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Unformatted text preview: k packages and higher summary level aggregations of the work. They both know that earned value at any level of aggregation is computed by multiplying the budget for the component of work being considered by the ''percent complete" for the component of work. But one of them gets accurate earned value measurements, and the other one gets misleading information. How can this be? The problem is that the "budget" and the "percent complete" are concepts that have subtle meanings. Unless you are managing one of those extremely rare projects whose budgets never change, there is no such thing as a single budget. There are many artifices companies use to deceive themselves into believing there is a single budget for a project. But in reality there are multiple implicit budgets. There is, of course, the original budget that is part of the original project plan. Then there are multiple variations of this budget caused by change orders, quantification variances, productivity variances, and contingency draw -downs. You might think you do not have all these things on your project, but chances are you have some of them. These budget modifiers are all explained in this book. But, for now, we simply point out that most project managers do not know how to tell a quantification variance from a productivity variance or whether quantification or productivity variances should be included in the budget that is used for earned value calculation. Calculating the "percent complete" is equally if not more complex. There are many methods (referred to as statusing methods ) that have been devised for calculating the percent complete for some aggregation of work. Most of these methods have their place for certain types of work and for certain situations. Many project managers do not know when to use which Page xv method and, on many projects, project control personnel do not apply the methods in a uniform or consistent manner. The end result can be performance measures that do not measure performance meaningfully. Moreover, it is difficult to see this early in the project lifetime. As a project nears completion, it becomes obvious that improperly calculated performance measures are meaningless. But by then, it is often too late. The very tools you have used to guide you through the pitfalls of project management now appear to have betrayed you. This book has been designed to provide you with the right balance of theory, methods, psychology, and practice to become an effective project manager the very first time you get the opportunity to manage something more than a ten-person project. For many professional project managers, gaining this ability comes hard. Moreover, there are many would-be project managers who have abandoned their attempts along the way. Effective project management on today's projects, where the emphasis is often on the rapid completion of the project, is not something that is learned entirely in the classroom or by reading a book. But having the right training and the right tools makes a big difference....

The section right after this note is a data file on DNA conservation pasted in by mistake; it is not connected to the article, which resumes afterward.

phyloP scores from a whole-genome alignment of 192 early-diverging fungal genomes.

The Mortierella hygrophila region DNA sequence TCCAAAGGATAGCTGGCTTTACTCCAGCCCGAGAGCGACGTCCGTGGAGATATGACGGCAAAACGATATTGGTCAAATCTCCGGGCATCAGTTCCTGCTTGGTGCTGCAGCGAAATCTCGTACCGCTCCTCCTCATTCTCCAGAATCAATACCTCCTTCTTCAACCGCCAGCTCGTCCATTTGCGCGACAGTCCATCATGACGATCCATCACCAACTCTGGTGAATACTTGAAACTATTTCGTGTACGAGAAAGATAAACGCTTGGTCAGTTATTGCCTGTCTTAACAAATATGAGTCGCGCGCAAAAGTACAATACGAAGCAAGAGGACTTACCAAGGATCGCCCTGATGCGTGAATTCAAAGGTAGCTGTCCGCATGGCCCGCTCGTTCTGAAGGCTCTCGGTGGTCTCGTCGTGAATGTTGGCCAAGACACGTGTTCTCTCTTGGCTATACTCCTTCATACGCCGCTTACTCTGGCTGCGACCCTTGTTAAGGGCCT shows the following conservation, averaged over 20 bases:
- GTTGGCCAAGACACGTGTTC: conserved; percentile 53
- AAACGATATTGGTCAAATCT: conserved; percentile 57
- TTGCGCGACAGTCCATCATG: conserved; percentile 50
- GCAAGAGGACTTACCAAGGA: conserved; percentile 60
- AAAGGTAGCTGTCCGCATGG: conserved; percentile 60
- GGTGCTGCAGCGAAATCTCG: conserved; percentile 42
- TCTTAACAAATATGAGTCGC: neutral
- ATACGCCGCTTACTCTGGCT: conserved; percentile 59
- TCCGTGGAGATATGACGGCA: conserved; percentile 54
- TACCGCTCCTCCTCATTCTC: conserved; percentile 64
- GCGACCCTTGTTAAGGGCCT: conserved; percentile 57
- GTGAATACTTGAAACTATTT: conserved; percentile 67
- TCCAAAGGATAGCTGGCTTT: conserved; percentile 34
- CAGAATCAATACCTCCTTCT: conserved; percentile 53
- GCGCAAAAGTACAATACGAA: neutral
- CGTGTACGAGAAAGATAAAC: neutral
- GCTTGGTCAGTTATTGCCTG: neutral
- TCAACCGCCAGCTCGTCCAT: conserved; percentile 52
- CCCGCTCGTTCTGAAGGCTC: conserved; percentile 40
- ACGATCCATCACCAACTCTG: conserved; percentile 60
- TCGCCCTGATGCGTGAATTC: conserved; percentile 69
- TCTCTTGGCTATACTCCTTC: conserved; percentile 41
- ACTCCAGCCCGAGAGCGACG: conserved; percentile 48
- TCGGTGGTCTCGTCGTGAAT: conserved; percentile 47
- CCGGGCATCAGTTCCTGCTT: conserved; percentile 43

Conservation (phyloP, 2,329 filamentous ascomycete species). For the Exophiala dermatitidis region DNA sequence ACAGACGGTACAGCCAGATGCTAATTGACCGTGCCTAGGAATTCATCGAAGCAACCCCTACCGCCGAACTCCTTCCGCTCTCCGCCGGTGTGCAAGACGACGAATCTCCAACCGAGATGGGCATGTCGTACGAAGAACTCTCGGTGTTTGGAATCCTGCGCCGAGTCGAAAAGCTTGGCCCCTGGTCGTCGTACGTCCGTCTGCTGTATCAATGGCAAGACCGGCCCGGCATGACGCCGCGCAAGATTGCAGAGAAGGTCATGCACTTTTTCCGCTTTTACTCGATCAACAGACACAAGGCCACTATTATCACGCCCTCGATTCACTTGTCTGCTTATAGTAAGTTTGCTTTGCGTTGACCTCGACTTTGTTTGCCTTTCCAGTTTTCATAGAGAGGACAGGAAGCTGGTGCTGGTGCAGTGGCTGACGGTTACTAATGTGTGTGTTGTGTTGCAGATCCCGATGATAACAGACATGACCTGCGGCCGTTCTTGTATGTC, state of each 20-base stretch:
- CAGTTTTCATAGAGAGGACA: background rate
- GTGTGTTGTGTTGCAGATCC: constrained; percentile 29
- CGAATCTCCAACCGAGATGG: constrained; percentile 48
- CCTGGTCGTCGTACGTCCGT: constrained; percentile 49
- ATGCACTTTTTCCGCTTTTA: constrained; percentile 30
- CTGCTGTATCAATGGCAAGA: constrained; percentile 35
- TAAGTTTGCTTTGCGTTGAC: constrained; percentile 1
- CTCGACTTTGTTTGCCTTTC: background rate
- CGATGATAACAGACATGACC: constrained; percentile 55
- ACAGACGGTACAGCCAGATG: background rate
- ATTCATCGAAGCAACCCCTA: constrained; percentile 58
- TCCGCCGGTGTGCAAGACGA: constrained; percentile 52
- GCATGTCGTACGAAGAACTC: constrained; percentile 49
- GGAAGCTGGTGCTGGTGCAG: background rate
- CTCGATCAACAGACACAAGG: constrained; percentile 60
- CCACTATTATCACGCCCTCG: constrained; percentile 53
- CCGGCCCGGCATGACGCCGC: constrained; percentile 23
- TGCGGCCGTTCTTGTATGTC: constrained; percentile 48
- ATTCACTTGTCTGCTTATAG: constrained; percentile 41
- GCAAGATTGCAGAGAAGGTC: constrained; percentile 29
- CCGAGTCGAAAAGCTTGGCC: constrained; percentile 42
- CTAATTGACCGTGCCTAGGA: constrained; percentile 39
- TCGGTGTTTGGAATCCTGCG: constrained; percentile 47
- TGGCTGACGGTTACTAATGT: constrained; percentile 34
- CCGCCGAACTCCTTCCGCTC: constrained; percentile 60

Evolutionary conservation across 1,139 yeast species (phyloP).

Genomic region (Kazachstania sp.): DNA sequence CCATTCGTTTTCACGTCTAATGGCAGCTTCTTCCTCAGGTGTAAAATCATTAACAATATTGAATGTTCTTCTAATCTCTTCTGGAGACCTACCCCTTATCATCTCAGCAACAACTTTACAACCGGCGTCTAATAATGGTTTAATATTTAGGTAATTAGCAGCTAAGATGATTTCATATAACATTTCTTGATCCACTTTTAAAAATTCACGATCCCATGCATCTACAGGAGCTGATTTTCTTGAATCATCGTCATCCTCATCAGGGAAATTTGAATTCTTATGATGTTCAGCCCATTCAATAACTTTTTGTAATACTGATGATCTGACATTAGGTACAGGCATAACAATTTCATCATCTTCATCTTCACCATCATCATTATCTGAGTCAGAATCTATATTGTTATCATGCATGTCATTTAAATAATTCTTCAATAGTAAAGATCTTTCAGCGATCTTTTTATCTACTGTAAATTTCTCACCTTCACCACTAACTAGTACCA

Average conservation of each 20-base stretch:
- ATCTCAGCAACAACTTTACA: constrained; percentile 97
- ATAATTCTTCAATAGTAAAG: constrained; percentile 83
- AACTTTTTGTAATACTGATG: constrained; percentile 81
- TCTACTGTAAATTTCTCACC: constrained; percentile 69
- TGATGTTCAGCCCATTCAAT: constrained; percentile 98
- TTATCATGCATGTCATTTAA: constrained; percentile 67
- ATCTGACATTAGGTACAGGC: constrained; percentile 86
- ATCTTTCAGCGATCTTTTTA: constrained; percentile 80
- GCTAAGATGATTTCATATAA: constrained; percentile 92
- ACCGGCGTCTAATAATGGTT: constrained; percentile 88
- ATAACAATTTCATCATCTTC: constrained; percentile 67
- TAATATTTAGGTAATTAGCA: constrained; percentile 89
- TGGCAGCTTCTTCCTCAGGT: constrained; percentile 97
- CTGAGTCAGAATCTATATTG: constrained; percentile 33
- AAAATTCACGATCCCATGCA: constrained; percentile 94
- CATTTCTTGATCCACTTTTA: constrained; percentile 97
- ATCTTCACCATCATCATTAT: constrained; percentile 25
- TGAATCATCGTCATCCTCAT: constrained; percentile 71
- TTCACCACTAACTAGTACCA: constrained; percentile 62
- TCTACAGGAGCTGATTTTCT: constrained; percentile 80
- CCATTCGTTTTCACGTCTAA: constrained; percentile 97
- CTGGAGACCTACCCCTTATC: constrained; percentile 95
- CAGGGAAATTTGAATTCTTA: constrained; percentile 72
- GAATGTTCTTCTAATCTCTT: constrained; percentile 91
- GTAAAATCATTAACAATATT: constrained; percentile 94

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This note was uploaded on 01/11/2011 for the course ACC 9 taught by Professor Yeetan during the Spring '10 term at Sunway University College.
- Spring '10